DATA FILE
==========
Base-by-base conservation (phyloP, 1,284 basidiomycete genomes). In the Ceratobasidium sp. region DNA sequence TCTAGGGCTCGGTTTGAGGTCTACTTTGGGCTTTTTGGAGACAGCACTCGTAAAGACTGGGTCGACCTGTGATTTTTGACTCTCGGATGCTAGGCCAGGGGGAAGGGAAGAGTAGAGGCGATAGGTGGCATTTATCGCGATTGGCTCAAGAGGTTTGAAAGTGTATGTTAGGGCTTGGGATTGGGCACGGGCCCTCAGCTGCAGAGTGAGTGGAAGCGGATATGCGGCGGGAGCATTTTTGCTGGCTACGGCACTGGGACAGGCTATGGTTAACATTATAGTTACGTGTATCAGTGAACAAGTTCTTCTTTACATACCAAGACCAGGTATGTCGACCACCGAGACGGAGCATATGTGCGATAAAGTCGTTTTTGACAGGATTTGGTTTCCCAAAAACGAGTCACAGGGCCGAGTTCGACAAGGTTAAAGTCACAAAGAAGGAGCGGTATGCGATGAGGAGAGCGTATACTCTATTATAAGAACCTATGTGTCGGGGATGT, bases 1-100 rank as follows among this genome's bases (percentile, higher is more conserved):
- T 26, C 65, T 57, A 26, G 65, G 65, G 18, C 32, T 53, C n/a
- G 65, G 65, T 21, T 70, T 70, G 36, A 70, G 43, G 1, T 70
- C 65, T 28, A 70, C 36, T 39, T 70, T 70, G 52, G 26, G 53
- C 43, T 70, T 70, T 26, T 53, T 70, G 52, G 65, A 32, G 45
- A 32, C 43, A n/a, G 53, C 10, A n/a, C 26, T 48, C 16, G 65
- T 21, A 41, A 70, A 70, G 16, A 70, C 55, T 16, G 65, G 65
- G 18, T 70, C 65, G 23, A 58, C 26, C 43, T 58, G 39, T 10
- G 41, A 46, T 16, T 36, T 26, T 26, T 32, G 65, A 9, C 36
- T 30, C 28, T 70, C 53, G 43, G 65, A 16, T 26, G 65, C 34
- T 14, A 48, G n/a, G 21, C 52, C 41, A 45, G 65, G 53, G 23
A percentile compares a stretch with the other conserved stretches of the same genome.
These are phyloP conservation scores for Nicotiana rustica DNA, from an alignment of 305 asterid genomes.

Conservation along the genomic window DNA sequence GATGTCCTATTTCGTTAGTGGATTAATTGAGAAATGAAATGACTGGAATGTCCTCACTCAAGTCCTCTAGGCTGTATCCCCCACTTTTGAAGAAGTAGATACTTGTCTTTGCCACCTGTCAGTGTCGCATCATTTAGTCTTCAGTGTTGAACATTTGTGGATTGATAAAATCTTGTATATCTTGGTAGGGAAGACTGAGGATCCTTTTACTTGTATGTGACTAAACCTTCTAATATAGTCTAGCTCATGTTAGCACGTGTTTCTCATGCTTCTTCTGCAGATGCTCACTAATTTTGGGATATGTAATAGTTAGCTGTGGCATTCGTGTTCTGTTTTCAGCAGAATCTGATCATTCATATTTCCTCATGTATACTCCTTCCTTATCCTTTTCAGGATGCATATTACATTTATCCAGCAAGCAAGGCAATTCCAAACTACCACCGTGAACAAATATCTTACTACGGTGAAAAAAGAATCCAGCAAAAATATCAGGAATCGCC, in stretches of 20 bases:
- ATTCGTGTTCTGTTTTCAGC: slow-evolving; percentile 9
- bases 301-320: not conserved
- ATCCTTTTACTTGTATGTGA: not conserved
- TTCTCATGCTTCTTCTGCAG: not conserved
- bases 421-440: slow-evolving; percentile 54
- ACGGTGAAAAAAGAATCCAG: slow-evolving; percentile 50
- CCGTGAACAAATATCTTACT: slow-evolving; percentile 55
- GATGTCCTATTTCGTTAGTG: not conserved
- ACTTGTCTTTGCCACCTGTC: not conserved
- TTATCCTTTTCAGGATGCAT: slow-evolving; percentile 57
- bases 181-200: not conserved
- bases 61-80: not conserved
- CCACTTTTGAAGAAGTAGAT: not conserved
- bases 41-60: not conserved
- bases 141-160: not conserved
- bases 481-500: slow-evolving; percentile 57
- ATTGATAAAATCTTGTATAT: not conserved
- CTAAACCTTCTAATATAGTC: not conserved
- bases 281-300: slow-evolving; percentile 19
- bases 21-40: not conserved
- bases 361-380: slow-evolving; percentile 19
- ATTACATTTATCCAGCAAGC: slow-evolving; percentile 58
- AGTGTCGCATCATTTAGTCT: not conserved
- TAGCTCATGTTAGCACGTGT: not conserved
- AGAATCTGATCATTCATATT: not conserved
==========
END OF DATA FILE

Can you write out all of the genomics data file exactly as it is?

Base-by-base conservation (phyloP, 1,284 basidiomycete genomes). In the Ceratobasidium sp. region DNA sequence TCTAGGGCTCGGTTTGAGGTCTACTTTGGGCTTTTTGGAGACAGCACTCGTAAAGACTGGGTCGACCTGTGATTTTTGACTCTCGGATGCTAGGCCAGGGGGAAGGGAAGAGTAGAGGCGATAGGTGGCATTTATCGCGATTGGCTCAAGAGGTTTGAAAGTGTATGTTAGGGCTTGGGATTGGGCACGGGCCCTCAGCTGCAGAGTGAGTGGAAGCGGATATGCGGCGGGAGCATTTTTGCTGGCTACGGCACTGGGACAGGCTATGGTTAACATTATAGTTACGTGTATCAGTGAACAAGTTCTTCTTTACATACCAAGACCAGGTATGTCGACCACCGAGACGGAGCATATGTGCGATAAAGTCGTTTTTGACAGGATTTGGTTTCCCAAAAACGAGTCACAGGGCCGAGTTCGACAAGGTTAAAGTCACAAAGAAGGAGCGGTATGCGATGAGGAGAGCGTATACTCTATTATAAGAACCTATGTGTCGGGGATGT, bases 1-100 rank as follows among this genome's bases (percentile, higher is more conserved):
- T 26, C 65, T 57, A 26, G 65, G 65, G 18, C 32, T 53, C n/a
- G 65, G 65, T 21, T 70, T 70, G 36, A 70, G 43, G 1, T 70
- C 65, T 28, A 70, C 36, T 39, T 70, T 70, G 52, G 26, G 53
- C 43, T 70, T 70, T 26, T 53, T 70, G 52, G 65, A 32, G 45
- A 32, C 43, A n/a, G 53, C 10, A n/a, C 26, T 48, C 16, G 65
- T 21, A 41, A 70, A 70, G 16, A 70, C 55, T 16, G 65, G 65
- G 18, T 70, C 65, G 23, A 58, C 26, C 43, T 58, G 39, T 10
- G 41, A 46, T 16, T 36, T 26, T 26, T 32, G 65, A 9, C 36
- T 30, C 28, T 70, C 53, G 43, G 65, A 16, T 26, G 65, C 34
- T 14, A 48, G n/a, G 21, C 52, C 41, A 45, G 65, G 53, G 23
A percentile compares a stretch with the other conserved stretches of the same genome.
These are phyloP conservation scores for Nicotiana rustica DNA, from an alignment of 305 asterid genomes.

Conservation along the genomic window DNA sequence GATGTCCTATTTCGTTAGTGGATTAATTGAGAAATGAAATGACTGGAATGTCCTCACTCAAGTCCTCTAGGCTGTATCCCCCACTTTTGAAGAAGTAGATACTTGTCTTTGCCACCTGTCAGTGTCGCATCATTTAGTCTTCAGTGTTGAACATTTGTGGATTGATAAAATCTTGTATATCTTGGTAGGGAAGACTGAGGATCCTTTTACTTGTATGTGACTAAACCTTCTAATATAGTCTAGCTCATGTTAGCACGTGTTTCTCATGCTTCTTCTGCAGATGCTCACTAATTTTGGGATATGTAATAGTTAGCTGTGGCATTCGTGTTCTGTTTTCAGCAGAATCTGATCATTCATATTTCCTCATGTATACTCCTTCCTTATCCTTTTCAGGATGCATATTACATTTATCCAGCAAGCAAGGCAATTCCAAACTACCACCGTGAACAAATATCTTACTACGGTGAAAAAAGAATCCAGCAAAAATATCAGGAATCGCC, in stretches of 20 bases:
- ATTCGTGTTCTGTTTTCAGC: slow-evolving; percentile 9
- bases 301-320: not conserved
- ATCCTTTTACTTGTATGTGA: not conserved
- TTCTCATGCTTCTTCTGCAG: not conserved
- bases 421-440: slow-evolving; percentile 54
- ACGGTGAAAAAAGAATCCAG: slow-evolving; percentile 50
- CCGTGAACAAATATCTTACT: slow-evolving; percentile 55
- GATGTCCTATTTCGTTAGTG: not conserved
- ACTTGTCTTTGCCACCTGTC: not conserved
- TTATCCTTTTCAGGATGCAT: slow-evolving; percentile 57
- bases 181-200: not conserved
- bases 61-80: not conserved
- CCACTTTTGAAGAAGTAGAT: not conserved
- bases 41-60: not conserved
- bases 141-160: not conserved
- bases 481-500: slow-evolving; percentile 57
- ATTGATAAAATCTTGTATAT: not conserved
- CTAAACCTTCTAATATAGTC: not conserved
- bases 281-300: slow-evolving; percentile 19
- bases 21-40: not conserved
- bases 361-380: slow-evolving; percentile 19
- ATTACATTTATCCAGCAAGC: slow-evolving; percentile 58
- AGTGTCGCATCATTTAGTCT: not conserved
- TAGCTCATGTTAGCACGTGT: not conserved
- AGAATCTGATCATTCATATT: not conserved